Jordan Belfort (Leonardo DiCaprio), a wealthy Long Island penny stockbroker is living the high life until his fall when he ends up serving 36 months in prison for defrauding investors in a massive 1990s securities scam that involved widespread corruption on Wall Street and in the corporate banking world, including shoe designer Steve Madden.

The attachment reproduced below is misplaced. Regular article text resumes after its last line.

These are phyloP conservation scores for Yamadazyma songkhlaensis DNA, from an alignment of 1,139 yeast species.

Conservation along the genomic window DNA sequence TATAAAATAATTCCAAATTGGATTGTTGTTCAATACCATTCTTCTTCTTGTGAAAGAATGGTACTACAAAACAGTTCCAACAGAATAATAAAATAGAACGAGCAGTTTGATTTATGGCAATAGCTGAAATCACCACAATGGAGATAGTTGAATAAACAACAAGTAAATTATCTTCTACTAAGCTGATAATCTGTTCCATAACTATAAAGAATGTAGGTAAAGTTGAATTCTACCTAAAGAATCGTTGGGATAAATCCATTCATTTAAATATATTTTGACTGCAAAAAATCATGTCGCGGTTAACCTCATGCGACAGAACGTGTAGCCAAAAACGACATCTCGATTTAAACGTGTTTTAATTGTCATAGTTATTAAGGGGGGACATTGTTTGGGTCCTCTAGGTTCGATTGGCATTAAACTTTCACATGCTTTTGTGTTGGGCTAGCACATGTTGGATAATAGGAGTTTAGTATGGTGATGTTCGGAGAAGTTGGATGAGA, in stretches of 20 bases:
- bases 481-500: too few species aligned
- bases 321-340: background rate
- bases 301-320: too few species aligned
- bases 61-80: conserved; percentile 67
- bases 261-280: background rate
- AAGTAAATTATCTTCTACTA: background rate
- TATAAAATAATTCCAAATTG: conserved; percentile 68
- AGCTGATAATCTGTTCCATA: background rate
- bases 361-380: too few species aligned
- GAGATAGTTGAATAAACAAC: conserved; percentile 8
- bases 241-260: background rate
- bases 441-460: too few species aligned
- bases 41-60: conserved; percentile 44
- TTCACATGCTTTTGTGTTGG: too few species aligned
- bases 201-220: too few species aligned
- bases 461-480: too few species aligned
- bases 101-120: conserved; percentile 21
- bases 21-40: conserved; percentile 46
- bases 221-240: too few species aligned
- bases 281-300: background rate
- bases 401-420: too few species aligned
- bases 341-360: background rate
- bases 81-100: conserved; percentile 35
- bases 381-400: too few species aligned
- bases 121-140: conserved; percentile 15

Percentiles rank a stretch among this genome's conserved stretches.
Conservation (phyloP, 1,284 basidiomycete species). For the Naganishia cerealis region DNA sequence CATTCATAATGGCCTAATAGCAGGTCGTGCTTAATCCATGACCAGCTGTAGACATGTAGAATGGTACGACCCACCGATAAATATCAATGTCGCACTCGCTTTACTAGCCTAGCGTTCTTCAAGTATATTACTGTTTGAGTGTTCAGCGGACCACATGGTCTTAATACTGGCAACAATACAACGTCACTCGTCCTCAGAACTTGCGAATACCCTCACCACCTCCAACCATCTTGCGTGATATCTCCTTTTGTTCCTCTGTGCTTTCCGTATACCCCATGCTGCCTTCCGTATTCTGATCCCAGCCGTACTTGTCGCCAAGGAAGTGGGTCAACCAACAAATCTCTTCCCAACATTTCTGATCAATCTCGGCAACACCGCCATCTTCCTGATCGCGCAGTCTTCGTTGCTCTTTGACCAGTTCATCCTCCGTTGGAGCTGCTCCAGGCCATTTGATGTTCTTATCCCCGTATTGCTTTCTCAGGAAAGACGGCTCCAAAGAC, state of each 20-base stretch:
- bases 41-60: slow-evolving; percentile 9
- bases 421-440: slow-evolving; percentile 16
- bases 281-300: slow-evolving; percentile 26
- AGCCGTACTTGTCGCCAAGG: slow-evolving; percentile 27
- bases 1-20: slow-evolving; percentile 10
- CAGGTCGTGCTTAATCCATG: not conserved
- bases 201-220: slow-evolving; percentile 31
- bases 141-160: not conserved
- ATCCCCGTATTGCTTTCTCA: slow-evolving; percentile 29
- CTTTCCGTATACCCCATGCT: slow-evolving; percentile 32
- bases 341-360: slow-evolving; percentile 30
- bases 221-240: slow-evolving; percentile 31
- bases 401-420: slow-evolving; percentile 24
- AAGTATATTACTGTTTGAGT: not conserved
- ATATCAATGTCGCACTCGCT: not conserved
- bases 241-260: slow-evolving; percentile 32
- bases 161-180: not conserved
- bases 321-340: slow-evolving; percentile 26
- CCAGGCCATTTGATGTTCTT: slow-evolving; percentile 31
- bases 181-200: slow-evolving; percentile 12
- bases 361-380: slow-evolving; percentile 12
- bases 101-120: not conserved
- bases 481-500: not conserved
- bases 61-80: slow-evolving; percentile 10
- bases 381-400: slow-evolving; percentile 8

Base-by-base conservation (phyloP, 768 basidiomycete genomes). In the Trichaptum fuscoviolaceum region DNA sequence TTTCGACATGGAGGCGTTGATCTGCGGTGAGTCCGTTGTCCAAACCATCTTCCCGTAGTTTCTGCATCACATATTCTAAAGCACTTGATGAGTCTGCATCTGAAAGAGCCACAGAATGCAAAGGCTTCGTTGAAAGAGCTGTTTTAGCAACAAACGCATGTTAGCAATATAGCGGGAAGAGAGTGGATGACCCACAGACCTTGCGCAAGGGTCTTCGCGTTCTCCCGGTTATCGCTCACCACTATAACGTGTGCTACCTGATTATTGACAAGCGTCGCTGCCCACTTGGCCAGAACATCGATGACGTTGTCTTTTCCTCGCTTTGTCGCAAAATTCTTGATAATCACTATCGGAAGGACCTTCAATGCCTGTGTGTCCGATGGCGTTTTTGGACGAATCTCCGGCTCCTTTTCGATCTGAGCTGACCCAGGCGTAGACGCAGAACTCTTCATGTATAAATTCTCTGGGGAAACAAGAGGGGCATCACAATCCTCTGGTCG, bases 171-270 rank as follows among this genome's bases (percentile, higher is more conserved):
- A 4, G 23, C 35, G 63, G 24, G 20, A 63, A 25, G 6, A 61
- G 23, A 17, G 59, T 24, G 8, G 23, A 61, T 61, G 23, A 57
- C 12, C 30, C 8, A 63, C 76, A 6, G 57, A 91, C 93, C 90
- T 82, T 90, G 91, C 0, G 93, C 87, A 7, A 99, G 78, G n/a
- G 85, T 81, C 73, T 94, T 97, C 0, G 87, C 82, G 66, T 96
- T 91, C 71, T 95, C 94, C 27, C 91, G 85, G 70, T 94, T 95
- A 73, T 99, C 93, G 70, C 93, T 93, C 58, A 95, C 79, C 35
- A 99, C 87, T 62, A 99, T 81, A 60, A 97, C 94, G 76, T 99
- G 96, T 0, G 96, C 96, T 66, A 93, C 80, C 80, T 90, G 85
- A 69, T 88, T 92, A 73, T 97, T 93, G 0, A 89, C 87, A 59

“The Wolf of Wall Street” is a chaotic dark comic trip showing the rise and fall of the real life stockbroker Jordan Belfort. The movie itself carries a touch of an epic movie with preposterous scenes, colourful settings, crazy characters, pumped up egos, nudity, drugs, money, sex, lies, loss, failure, success and excessive lifestyles. Some critics has viewed the movie as an irresponsible glorification rather than a satirical takedown of Belfort´s life. DiCaprio responded that in his opinion the film does not glorify the lifestyle it depicts. I reckon the movies reeks from both. I sense in one way that Scorsese/Dicaprio were having a ball playing out everything they could and using Belfort´s craziness partly as an alibi to do whatever on the screen. For sure has both the real Belfort and the screenwriter added and changed things to make it look even more crazier than it might have been. The movie shows how easy it is to get caught up in the grab for success, where money rules and anything goes. But, the balance of it or rather the downside is not portrayed as much, which does create an unbalance in the film. With this said, Dicaprio is still giving us one hell of a performance and so is Jonah Hill as they are mostly in focus. Dicaprio is on a high literally when portraying Belfort and some scenes will stick in the back of your mind for sure. Like the Lemon scene and Belfort´s attempt to drive home. The movie has a high energy driven pace and I do like the idea of having Belfort talking to the camera in numerous scenes. Most of the female roles such as the beautiful Aussie Margot Robbie´s Naomi becomes undressed backdrops and they are more or less just pieces of meat to enjoy, which also creates an unbalance in the film. However, I reckon Scorsese wasn´t aiming at having really strong female characters to “disturb” the excess of Belfort. The end message is ultimately “Money rules and anything goes” which of course shows us no real moral agenda within the structure of the movie and that is of course something you can question. (4 out of 5)